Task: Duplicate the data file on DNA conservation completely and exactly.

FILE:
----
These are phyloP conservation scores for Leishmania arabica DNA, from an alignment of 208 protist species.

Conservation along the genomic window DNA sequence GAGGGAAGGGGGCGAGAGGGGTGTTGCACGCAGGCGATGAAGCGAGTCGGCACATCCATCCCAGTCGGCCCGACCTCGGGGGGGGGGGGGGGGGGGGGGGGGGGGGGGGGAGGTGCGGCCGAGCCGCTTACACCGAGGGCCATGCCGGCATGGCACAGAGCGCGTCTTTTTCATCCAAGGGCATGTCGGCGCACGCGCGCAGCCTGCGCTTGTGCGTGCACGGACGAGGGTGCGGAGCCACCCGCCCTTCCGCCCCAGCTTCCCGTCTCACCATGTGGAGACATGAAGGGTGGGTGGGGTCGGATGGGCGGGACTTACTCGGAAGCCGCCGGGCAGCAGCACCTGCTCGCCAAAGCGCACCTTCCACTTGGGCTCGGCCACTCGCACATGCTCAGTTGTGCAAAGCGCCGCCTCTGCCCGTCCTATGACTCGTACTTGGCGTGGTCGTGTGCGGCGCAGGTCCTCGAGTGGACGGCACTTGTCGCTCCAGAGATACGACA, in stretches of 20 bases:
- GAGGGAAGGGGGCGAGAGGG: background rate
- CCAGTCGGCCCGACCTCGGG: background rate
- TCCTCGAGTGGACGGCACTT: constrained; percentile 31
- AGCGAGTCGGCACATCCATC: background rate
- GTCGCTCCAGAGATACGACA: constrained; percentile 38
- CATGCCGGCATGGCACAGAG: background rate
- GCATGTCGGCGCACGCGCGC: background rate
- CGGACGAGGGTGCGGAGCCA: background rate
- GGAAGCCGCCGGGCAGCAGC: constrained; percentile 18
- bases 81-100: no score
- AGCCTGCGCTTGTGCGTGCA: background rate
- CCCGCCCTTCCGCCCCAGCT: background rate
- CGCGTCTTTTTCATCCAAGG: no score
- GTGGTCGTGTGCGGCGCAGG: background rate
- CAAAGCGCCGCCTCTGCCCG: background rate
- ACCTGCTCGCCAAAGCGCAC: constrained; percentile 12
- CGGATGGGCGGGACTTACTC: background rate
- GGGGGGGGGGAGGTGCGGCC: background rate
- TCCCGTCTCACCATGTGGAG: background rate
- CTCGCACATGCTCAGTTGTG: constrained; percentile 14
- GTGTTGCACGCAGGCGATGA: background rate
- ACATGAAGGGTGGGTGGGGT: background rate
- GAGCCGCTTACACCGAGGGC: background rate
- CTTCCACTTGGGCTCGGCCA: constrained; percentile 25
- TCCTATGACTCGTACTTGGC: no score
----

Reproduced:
These are phyloP conservation scores for Leishmania arabica DNA, from an alignment of 208 protist species.

Conservation along the genomic window DNA sequence GAGGGAAGGGGGCGAGAGGGGTGTTGCACGCAGGCGATGAAGCGAGTCGGCACATCCATCCCAGTCGGCCCGACCTCGGGGGGGGGGGGGGGGGGGGGGGGGGGGGGGGGAGGTGCGGCCGAGCCGCTTACACCGAGGGCCATGCCGGCATGGCACAGAGCGCGTCTTTTTCATCCAAGGGCATGTCGGCGCACGCGCGCAGCCTGCGCTTGTGCGTGCACGGACGAGGGTGCGGAGCCACCCGCCCTTCCGCCCCAGCTTCCCGTCTCACCATGTGGAGACATGAAGGGTGGGTGGGGTCGGATGGGCGGGACTTACTCGGAAGCCGCCGGGCAGCAGCACCTGCTCGCCAAAGCGCACCTTCCACTTGGGCTCGGCCACTCGCACATGCTCAGTTGTGCAAAGCGCCGCCTCTGCCCGTCCTATGACTCGTACTTGGCGTGGTCGTGTGCGGCGCAGGTCCTCGAGTGGACGGCACTTGTCGCTCCAGAGATACGACA, in stretches of 20 bases:
- GAGGGAAGGGGGCGAGAGGG: background rate
- CCAGTCGGCCCGACCTCGGG: background rate
- TCCTCGAGTGGACGGCACTT: constrained; percentile 31
- AGCGAGTCGGCACATCCATC: background rate
- GTCGCTCCAGAGATACGACA: constrained; percentile 38
- CATGCCGGCATGGCACAGAG: background rate
- GCATGTCGGCGCACGCGCGC: background rate
- CGGACGAGGGTGCGGAGCCA: background rate
- GGAAGCCGCCGGGCAGCAGC: constrained; percentile 18
- bases 81-100: no score
- AGCCTGCGCTTGTGCGTGCA: background rate
- CCCGCCCTTCCGCCCCAGCT: background rate
- CGCGTCTTTTTCATCCAAGG: no score
- GTGGTCGTGTGCGGCGCAGG: background rate
- CAAAGCGCCGCCTCTGCCCG: background rate
- ACCTGCTCGCCAAAGCGCAC: constrained; percentile 12
- CGGATGGGCGGGACTTACTC: background rate
- GGGGGGGGGGAGGTGCGGCC: background rate
- TCCCGTCTCACCATGTGGAG: background rate
- CTCGCACATGCTCAGTTGTG: constrained; percentile 14
- GTGTTGCACGCAGGCGATGA: background rate
- ACATGAAGGGTGGGTGGGGT: background rate
- GAGCCGCTTACACCGAGGGC: background rate
- CTTCCACTTGGGCTCGGCCA: constrained; percentile 25
- TCCTATGACTCGTACTTGGC: no score